University of Ulster
Ulster University’s Biomedical Sciences Research Institute which is based in Coleraine and in C-TRIC at the Altnagelvin Hospital in Derry/Londonderry, saw its international reputation as a world-leading research centre soar today, when it again achieved top ranking in the UK-wide Research Excellence Framework (REF2014). Read More
The Biomedical Sciences Research Institute (BMSRI) was formally established on 1st October 2004 and it is one of 6 Research Institutes (RI) within the Faculty of Life and Health Sciences and is based on the Coleraine Campus.
The BMSRI specialises in the study of the biological mechanisms (especially those which relate to gene-nutrient interactions) associated with degenerative diseases – eg., cancer, diabetes, heart disease, osteoporosis and visual deterioration. Members of the Institute are conducting pioneering research in these areas, with a determination to investigate the underlying causes, diagnosis, treatment and prevention of human degenerative diseases.
Profile of staff engaged in the Project:
Ibrahim M. Banat
Professor Banat is a professor of Microbial Biotechnology, has an international reputation in biosurfactant research and >200 paper publications linked to biosurfactants, oil, textile and fermentation and food industries. Prof. Banat has extensive experience regarding microbial fermentation production and characterisation, and all associated up and downstream processes. Recently completed an undertaking a task in BIOSURFING New-to-nature biosurfactants by metabolic engineering: production and application KBBE.2011.3.3-03 and currently undertaking a task in Kill.Spill: Innovative biotechnologies for tackling oil spill disasters (The Ocean of Tomorrow)” KBBE.2012.3.5-01
Professor R. Marchant is a professor of Microbiology wish experience in mycology, fermentation, molecular biology of rhamnolipids biosurfactants, and all analytical techniques involved in the detection and quantifications of these molecules. He has > 200 publications in all the above topics and has recently been involved project BIOSURFING New-to-nature biosurfactants by metabolic engineering: production and application KBBE.2011.3.3-03. Currently undertaking a task in Kill.Spill: Innovative biotechnologies for tackling oil spill disasters (The Ocean of Tomorrow)” KBBE.2012.3.5-01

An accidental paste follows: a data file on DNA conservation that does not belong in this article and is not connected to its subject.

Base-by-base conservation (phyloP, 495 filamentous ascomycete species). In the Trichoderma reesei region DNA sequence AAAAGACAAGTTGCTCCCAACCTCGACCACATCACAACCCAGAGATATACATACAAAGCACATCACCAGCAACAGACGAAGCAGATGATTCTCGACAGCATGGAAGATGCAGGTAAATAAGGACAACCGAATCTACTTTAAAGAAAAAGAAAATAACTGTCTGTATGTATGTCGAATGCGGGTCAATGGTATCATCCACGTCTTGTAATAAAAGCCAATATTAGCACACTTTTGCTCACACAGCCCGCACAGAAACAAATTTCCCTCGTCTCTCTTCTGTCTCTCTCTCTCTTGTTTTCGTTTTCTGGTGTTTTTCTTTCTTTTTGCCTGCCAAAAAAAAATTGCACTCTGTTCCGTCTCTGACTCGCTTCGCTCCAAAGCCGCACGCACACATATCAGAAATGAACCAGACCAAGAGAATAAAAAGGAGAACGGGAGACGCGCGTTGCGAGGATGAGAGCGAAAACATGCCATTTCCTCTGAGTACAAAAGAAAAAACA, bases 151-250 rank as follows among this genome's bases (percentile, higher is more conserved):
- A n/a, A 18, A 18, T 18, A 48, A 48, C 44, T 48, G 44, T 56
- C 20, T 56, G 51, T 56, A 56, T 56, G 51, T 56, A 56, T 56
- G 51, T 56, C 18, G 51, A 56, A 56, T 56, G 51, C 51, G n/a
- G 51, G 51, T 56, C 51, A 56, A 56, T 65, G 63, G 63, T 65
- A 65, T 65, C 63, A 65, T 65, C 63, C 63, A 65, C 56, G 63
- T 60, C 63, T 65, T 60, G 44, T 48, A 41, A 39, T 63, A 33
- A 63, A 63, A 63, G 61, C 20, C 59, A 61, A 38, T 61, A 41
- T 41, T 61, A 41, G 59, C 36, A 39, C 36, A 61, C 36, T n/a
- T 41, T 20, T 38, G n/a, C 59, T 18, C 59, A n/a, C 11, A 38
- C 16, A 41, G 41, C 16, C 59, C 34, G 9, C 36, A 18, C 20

Dr. Lakshmi Tripathi
Dr. Lakshmi Tripathi is a Postdoctoral Research Associate at the Biomedical Sciences Research Institute, the University of Ulster. She received Ph.D. from the Tsinghua University, Beijing, China. During her doctoral research, she worked on the microbial synthesis and characterization of bioplastics. She developed a platform in Pseudomonas putida KT2442 for the production of various polyhydroxyalkanoate (PHA) block copolymers. She is recipient of the prestigious doctoral scholarship awarded by China Scholarship Council (CSC), the Government of China and the Tsinghua-Peking Center for Life Science (CLS) Post-Doctoral Fellowship at the Tsinghua University. She specializes in microbiology and molecular biology research, especially in microbial strain development for enhanced value-added compound production. Presently at the University of Ulster, she is working on the development and optimization of fermentation process for the production of marine derived bio-surfactants.
Dr. Matthew Twigg
Dr. Matthew Twigg is a Postdoctoral Research Associate in The Biomedical Sciences Research Institute at Ulster University. Dr. Twigg received his Ph.D. from the University of Nottingham where, working in collaboration with Plymouth Marine Laboratory, he investigated the interactions between marine algal species and their indigenous, epiphytic bacterial communities. His doctoral research demonstrated for the first time that bacteria influence the germination of the seaweed Ulva via quorum sensing signalling molecules. After completing his Ph.D. in 2012 he carried out a three-year industrially funded postdoctoral research project at Queen’s University Belfast investigating a novel biomarker for the detection of bacterial driven exacerbation in cystic fibrosis patients and the role bacterial infection plays in the protease/ anti-protease homeostatic balance within these patients.